- Charlie Bucket
Charlie Bucket is the title character in the
Roald Dahlnovels " Charlie and the Chocolate Factory" and " Charlie and the Great Glass Elevator".
Charlie Bucket is the poster child for goodness. He lives with his mother, who remains nameless, and his four grandparents: Grandma Georgina, Grandpa George, Grandma Josephine, and
Grandpa Joe, who is also Charlie's best friend. In the 2005 version of the film, Charlie's father is also present, whereas in the 1971 version he was mentioned as being dead.
Charlie in the novel
In the original novel, Charlie is particularly quiet throughout the novel, only usually speaking to his Grandpa Joe or to Wonka, and is very concerned about the other children, both before and after they are removed from the factory. He is wise in a small way, albeit excitable and good-humored.
Charlie in the 1971 film
In the 1971 film adaptation, Charlie (
Peter Ostrum) and Grandpa Joe steal some Fizzy Lifting drinks, and are nearly sucked into an exhaust fan as the gases in the drinks send them rising. As a final test of Charlie's character, Willy Wonkareprimands Charlie and Grandpa Joe alike for doing this, and denies Charlie his prize. An infuriated Grandpa Joe regards Wonka now as nothing but a charlatan and vows to get revenge on him by giving the Gobstopper to Arthur Slugworth. However, Charlie will not let his honesty and morality fall to the wayside, so he gives Wonka back the Everlasting Gobstopper that was meant to go to Slugworth. Having passed Wonka's test, Charlie is first reintroduced to Slugworth, who, it turns out, is actually an employee of Wonka's, named "Wilkinson", and then rewarded with ownership of the factory. Charlie in the 1971 movie also has a black-and-white TV set. This Charlie is more similar to the book version in appearance. Charlie appears to live in the same town as the Wonka factory in this version of the film. In this film, Augustus Gloop and Charlie are shown to have an indirect friendship, though he socializes with Veruca, Violet, and even Mike as well.
Charlie in the 2005 film
In the 2005 film adaptation, (
Freddie Highmore) Charlie continuously asks Wonka questions about his youth, often sending him into flashbacks. Charlie loves his family very much, and refuses to give them up in exchange for Wonka's factory. In the end, Charlie helps Wonka reconcile with his father, and moves his family into the factory (to be exact, into the chocolate room). Charlie's family in this particular version of events seem to be English but residing in America, though the exact location is more ambiguous than the previous film. Also, Charlie in both the 2005 and the 1971 version has a television set.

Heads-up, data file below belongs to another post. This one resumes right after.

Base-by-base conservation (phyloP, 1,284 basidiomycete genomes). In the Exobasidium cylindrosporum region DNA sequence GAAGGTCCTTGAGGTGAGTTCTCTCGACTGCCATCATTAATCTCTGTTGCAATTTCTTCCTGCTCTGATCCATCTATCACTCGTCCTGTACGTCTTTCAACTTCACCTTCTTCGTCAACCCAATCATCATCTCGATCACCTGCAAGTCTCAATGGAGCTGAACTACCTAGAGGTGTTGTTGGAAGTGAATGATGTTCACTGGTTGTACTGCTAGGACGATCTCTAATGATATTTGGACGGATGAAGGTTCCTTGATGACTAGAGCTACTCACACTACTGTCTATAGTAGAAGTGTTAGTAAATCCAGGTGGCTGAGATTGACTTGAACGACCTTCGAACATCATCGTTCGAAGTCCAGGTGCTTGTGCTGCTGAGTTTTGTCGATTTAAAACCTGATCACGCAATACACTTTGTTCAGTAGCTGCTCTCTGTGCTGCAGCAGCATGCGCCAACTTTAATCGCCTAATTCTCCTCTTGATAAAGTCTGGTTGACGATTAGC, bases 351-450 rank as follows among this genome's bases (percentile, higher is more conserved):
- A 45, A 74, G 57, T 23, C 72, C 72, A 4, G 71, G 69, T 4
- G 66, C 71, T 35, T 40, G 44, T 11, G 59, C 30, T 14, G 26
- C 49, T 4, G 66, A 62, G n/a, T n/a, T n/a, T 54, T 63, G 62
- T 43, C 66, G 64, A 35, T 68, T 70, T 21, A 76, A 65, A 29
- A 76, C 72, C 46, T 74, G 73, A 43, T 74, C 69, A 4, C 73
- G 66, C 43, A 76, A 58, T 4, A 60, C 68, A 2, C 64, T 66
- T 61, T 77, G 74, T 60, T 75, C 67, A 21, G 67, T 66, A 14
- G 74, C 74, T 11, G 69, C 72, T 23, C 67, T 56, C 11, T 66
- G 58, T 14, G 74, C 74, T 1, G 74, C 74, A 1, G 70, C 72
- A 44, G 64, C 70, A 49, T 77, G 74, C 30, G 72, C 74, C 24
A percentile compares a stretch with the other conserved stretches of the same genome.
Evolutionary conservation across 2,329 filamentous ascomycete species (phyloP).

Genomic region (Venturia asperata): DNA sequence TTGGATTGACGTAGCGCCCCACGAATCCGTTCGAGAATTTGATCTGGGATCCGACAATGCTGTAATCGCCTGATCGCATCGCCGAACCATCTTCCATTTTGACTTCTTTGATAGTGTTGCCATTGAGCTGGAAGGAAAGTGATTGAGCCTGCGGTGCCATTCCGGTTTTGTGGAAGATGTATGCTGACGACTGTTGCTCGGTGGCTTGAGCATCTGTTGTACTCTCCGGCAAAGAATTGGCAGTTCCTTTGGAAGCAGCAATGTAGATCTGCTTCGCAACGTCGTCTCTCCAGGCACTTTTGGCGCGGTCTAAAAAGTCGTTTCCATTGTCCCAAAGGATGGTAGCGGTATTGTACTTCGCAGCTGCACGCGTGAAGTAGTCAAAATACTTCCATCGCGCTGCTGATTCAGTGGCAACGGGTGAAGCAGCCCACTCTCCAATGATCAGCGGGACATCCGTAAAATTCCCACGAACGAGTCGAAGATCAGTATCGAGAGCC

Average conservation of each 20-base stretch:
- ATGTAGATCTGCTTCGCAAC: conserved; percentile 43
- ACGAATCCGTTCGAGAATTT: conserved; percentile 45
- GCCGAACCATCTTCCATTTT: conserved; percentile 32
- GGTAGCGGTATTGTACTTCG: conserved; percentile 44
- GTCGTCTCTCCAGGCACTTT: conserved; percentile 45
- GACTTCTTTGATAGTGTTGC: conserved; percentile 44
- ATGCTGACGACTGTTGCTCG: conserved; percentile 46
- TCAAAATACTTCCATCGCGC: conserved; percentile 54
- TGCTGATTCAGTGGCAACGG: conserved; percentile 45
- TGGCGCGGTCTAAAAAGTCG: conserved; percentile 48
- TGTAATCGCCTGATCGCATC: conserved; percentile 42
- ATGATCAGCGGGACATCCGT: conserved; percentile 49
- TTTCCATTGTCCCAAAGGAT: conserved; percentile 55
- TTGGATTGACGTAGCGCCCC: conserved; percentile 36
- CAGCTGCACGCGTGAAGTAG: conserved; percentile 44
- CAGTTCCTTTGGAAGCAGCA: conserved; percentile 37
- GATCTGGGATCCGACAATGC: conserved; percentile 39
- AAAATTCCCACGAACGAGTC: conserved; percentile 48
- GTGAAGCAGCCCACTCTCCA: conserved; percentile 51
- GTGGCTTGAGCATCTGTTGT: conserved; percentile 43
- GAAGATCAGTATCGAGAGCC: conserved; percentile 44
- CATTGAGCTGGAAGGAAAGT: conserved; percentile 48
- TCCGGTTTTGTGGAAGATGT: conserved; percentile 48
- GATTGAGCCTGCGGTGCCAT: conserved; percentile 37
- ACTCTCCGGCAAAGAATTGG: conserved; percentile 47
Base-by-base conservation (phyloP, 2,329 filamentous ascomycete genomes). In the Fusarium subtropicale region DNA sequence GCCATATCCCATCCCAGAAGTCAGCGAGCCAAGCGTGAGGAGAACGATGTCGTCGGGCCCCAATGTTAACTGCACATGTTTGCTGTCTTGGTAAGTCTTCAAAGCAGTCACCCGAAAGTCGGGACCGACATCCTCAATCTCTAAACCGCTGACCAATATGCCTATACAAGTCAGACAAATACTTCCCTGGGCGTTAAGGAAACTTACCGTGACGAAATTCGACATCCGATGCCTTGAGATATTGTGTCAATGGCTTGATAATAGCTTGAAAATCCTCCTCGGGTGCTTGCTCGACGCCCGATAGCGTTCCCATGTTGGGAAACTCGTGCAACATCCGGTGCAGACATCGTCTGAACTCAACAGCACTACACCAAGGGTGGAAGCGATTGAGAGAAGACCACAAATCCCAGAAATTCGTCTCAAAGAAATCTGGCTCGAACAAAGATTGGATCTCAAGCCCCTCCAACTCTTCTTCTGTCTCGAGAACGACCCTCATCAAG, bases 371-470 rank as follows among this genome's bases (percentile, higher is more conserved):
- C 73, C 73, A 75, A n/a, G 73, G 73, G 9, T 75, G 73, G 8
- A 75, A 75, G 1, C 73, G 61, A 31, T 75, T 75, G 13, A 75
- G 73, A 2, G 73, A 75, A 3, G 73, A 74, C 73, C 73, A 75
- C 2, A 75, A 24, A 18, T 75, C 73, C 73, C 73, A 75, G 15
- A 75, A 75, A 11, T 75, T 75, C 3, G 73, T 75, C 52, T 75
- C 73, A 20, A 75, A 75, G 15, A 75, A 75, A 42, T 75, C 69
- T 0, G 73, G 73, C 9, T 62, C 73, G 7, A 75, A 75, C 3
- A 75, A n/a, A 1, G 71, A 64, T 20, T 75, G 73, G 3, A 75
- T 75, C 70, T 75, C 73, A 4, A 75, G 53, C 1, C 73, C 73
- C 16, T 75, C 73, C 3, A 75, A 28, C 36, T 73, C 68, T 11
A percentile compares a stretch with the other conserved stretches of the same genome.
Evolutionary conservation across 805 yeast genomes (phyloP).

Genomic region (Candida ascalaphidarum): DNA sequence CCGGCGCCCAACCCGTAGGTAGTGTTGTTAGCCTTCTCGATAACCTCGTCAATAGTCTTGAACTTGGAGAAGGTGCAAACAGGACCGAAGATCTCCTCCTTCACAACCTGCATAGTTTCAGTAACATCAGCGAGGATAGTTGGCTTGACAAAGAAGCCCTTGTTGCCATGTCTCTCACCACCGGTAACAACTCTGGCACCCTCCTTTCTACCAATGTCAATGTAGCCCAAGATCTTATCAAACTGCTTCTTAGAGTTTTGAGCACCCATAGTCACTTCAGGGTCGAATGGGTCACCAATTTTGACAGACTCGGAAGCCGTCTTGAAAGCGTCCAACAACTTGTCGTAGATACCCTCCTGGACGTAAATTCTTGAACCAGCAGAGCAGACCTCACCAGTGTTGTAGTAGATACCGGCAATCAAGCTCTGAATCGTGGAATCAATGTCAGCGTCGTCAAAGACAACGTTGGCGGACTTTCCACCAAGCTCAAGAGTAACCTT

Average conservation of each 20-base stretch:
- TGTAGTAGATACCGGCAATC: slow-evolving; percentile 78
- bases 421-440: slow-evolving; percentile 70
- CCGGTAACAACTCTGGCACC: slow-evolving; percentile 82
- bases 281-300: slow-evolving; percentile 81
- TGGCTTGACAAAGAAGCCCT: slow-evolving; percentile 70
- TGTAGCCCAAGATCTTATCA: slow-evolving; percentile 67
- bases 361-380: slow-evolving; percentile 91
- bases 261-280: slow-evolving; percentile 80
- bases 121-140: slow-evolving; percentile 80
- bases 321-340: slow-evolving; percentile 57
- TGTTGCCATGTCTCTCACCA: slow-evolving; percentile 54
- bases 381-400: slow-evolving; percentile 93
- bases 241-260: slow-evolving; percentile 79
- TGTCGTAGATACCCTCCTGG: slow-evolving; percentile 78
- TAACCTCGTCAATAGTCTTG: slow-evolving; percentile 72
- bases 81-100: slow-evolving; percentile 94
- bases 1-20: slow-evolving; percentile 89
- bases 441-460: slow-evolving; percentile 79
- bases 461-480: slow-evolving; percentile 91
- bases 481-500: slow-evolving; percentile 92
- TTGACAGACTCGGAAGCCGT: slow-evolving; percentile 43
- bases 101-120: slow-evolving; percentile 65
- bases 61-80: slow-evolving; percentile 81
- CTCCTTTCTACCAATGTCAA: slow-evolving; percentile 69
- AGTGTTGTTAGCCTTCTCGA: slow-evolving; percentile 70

Additionally, Charlie idolizes Wonka more than in the previous film. He has a drawing of the factory, saved the wrappers of his birthday candy, and also made a scale model of the factory out of sub-quality toothpaste caps his father found at work. Although, towards the end of the film after Charlie turns down Wonka's first offer of the factory, he loses respect for Wonka because the latter doesn't hold family in such high regard (he even goes as far as to insult his haircut to his face, which had been hidden behind a newspaper, when he became a shoe-shine boy). Charlie's opinion of him changes for the better, when Wonka realizes (with Charlie's help) that family is an important part of having a successful chocolate factory.
Charlie is mocked by Augustus and Violet, but he just shrugs off their comments. Even though Veruca is spoiled rotten and Mike likes violence, Mike tolerates him and Veruca is generally kind to him - they replace Augustus Gloop's role in this version as the kindest to him.
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